Collector Polly Devlin uncovers a multitude …
When I first started writing about my collecting habit or affliction, (the heart has its reasons) I mentioned a little table in my bathroom where every trifle on it had a history and a provenance – very little to do with value but with enormous significances for me; and some of these objects have indeed gained in value over The Ages – then again there are some you couldn’t give away. But many of the ones I like best were not collected by me but were presents. But not that candle on the table, the only scented candle worth giving house room to. I buy that.
In 1962 when Jacqueline Kennedy gave a televised tour of The White House, in her little wispy voice, it was viewed by over 80 million people and that figure included a fascinated me in a dead-end flat in Belfast. As far as I could work it out there was a green Rigaud Chypre scented candle in every room in the Presidential quarters; maybe that was the first time I had even heard of a scented candle. I’d burnt incense of course, to show sophistication, but I never much liked its tatty smell. So when I came to London almost the first thing I sought out at Fortnum and Mason was this candle with its red ribbon, silvery base and lid, all still exactly the same six decades later! It was wildly expensive and I had so little money you wouldn’t believe but the green candle (and what was chypre?) had become a sort of obsession, a symbol of status, and it didn’t disappoint. When I lit the sacred flame, I loved the scent more than life itself, not artificial not synthetic, and I still do and so does everyone who comes into the hall. It has become rather like those flickering flames you see in Sacred Heart sconces in Catholic kitchens. I have never since lived in a house that didn’t smell of it, even as its price has steadily risen. The three-wick one I bought at Christmas was £200: talk about money going up in smoke! (BTW I don’t get a commission from Rigaud!)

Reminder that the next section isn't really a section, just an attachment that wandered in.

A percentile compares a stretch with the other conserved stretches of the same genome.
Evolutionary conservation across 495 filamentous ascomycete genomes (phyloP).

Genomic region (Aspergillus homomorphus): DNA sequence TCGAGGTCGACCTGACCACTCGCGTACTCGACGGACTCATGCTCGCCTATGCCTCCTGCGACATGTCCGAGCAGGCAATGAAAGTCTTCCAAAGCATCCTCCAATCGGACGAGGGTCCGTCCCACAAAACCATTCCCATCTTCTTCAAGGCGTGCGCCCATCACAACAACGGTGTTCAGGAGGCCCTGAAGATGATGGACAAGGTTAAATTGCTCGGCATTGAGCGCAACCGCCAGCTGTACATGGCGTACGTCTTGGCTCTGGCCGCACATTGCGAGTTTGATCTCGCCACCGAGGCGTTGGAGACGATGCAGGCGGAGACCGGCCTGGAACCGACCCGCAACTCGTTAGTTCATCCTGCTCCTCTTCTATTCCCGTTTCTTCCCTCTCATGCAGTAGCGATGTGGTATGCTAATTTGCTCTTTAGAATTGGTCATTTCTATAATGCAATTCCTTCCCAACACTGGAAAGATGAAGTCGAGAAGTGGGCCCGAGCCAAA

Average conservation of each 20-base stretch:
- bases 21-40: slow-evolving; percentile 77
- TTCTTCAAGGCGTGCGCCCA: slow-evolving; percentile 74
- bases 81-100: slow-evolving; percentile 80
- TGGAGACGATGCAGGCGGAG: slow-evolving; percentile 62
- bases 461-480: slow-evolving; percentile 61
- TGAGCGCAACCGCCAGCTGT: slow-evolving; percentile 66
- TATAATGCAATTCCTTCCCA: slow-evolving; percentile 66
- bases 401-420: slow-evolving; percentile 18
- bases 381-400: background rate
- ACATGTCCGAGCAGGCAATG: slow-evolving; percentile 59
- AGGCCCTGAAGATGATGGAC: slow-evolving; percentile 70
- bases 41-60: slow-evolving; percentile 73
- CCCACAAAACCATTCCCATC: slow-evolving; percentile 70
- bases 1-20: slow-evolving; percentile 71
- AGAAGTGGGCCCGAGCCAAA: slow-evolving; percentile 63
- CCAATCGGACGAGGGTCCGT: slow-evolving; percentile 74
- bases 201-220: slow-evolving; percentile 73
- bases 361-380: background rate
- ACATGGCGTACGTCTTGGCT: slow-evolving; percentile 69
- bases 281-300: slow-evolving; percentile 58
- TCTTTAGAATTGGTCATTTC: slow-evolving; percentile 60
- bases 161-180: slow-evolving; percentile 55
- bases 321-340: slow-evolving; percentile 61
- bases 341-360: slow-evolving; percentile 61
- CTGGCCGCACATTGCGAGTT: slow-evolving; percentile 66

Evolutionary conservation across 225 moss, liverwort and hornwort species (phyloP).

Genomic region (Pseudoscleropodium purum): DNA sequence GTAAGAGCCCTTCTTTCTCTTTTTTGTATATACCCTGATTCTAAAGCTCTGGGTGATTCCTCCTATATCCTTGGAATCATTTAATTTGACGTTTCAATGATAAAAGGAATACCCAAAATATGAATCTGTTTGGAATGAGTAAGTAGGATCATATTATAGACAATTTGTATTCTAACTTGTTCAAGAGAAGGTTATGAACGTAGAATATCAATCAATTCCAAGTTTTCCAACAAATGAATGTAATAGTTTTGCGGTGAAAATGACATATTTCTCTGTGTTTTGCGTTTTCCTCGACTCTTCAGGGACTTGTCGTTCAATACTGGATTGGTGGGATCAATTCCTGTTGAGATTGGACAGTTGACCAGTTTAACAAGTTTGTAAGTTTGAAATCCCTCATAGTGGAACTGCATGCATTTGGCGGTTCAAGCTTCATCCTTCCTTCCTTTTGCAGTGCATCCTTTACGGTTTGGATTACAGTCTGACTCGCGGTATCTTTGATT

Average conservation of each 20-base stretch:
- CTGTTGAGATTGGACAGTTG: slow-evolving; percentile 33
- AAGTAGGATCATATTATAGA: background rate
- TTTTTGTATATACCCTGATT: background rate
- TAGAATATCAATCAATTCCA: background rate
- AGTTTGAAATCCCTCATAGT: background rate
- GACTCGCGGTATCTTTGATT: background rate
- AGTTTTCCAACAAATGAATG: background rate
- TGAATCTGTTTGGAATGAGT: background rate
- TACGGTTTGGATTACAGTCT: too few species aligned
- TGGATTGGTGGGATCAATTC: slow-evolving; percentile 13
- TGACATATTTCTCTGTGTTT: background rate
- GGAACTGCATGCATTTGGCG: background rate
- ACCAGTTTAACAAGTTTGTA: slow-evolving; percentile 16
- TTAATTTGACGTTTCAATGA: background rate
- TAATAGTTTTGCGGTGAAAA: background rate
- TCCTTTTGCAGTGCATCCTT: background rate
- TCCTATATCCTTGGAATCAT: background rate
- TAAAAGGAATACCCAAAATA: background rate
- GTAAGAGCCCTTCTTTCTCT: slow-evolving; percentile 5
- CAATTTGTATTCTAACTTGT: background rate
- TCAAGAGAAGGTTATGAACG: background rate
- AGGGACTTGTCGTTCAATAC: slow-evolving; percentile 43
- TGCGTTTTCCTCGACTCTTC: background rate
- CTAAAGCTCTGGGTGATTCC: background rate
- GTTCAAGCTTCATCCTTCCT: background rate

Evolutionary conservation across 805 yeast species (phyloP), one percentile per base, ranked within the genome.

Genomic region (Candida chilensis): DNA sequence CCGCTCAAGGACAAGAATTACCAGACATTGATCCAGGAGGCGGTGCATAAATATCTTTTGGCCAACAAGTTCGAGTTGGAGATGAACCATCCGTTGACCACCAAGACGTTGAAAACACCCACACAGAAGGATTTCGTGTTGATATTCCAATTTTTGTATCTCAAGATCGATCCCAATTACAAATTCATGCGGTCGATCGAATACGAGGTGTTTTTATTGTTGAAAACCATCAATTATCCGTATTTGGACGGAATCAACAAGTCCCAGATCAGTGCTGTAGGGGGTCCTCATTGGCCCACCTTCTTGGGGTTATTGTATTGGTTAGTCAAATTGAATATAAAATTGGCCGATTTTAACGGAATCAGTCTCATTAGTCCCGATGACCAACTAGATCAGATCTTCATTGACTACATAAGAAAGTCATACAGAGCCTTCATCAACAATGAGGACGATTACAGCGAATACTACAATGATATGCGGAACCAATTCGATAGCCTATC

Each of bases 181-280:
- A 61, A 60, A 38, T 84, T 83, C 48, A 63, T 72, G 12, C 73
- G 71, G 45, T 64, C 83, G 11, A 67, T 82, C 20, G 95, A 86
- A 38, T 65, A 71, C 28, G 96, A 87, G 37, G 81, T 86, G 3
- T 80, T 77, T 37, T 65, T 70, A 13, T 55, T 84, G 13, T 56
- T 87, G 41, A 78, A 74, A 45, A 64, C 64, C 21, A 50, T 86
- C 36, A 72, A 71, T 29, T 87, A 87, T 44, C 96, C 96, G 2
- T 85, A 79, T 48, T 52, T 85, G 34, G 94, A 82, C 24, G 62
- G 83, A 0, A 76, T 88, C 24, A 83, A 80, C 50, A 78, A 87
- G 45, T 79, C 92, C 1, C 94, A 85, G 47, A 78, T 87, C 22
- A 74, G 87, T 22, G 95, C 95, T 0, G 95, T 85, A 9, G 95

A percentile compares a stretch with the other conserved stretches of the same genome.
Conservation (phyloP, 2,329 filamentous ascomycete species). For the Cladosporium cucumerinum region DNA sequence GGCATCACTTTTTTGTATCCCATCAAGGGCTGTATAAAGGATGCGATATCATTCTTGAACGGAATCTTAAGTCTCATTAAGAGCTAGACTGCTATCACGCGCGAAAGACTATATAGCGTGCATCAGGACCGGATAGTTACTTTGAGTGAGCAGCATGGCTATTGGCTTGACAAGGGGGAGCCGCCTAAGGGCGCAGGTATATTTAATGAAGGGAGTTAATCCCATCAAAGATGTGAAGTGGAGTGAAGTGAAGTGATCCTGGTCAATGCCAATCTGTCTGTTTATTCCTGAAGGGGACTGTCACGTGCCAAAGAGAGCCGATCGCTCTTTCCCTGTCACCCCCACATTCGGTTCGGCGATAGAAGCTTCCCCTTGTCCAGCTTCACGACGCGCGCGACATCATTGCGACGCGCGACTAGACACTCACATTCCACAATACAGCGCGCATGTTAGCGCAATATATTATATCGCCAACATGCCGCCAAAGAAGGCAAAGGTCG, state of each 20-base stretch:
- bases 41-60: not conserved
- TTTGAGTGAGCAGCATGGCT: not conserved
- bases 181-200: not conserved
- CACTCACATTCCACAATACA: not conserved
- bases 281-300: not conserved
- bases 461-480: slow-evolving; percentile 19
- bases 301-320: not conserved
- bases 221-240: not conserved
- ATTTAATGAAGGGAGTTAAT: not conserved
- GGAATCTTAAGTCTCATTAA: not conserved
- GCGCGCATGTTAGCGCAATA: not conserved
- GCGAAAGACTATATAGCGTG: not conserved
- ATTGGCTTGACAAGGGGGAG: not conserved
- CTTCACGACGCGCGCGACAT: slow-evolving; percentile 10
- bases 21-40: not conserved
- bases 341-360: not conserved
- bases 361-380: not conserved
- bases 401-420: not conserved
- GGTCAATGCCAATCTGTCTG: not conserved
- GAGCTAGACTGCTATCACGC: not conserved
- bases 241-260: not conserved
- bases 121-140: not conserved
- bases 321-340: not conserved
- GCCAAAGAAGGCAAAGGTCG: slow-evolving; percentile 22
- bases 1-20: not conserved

I move on from the table in the bathroom to the table in the dining room which is a proper old fashioned dining room with a mahogany table with acres of extendable leaves, and silver candlesticks, a room so atavistic that some young people are astounded at its quaintness, never mind the immoral extravagance of a room just for eating in. Not that I do much eating in it and anyway at the moment it lies in havoc because of a kitten called Baggage.
When I look at the walls around this room I see a framed copy of Interview magazine edited by and signed by Andy Warhol – a casual gift from him but a souvenir I treasure because he is such a turning point in the 20th century, a hinge opening a door to reveal the art and look of the modern world, as Joyce did in his writing in his time, or Stravinsky in music.
Next to it is a painting by the Irish painter Terence P Flanagan given to us by my sister and brother-in-law as our wedding present and in which, though I have looked at it for over 50 years, I still discover new layers of meaning and perspective. He is a great and I think still underrated painter.
Above the wall of books hang six wonderful prints taken from portraits by Holbein. My husband’s great-uncle Sir John Fortescue was the Royal Librarian at Windsor Castle and the historian of the British army – its 13 volumes stand in the shelves underneath the portraits. It took him 31 years to write. One day he opened a certain drawer in a certain room in the vast Royal Library and discovered these wonderful portraits lying hidden, undisturbed for centuries. Lady Jane Grey, Sir Henry Guildeford, Thomas Boleyn, Earl of Ormond – all these figures so close to us now because of Hilary Mantel’s wonderful chronicles and all fresh as when they were painted. Mine are the first reproductions given to him by George V as a thank you.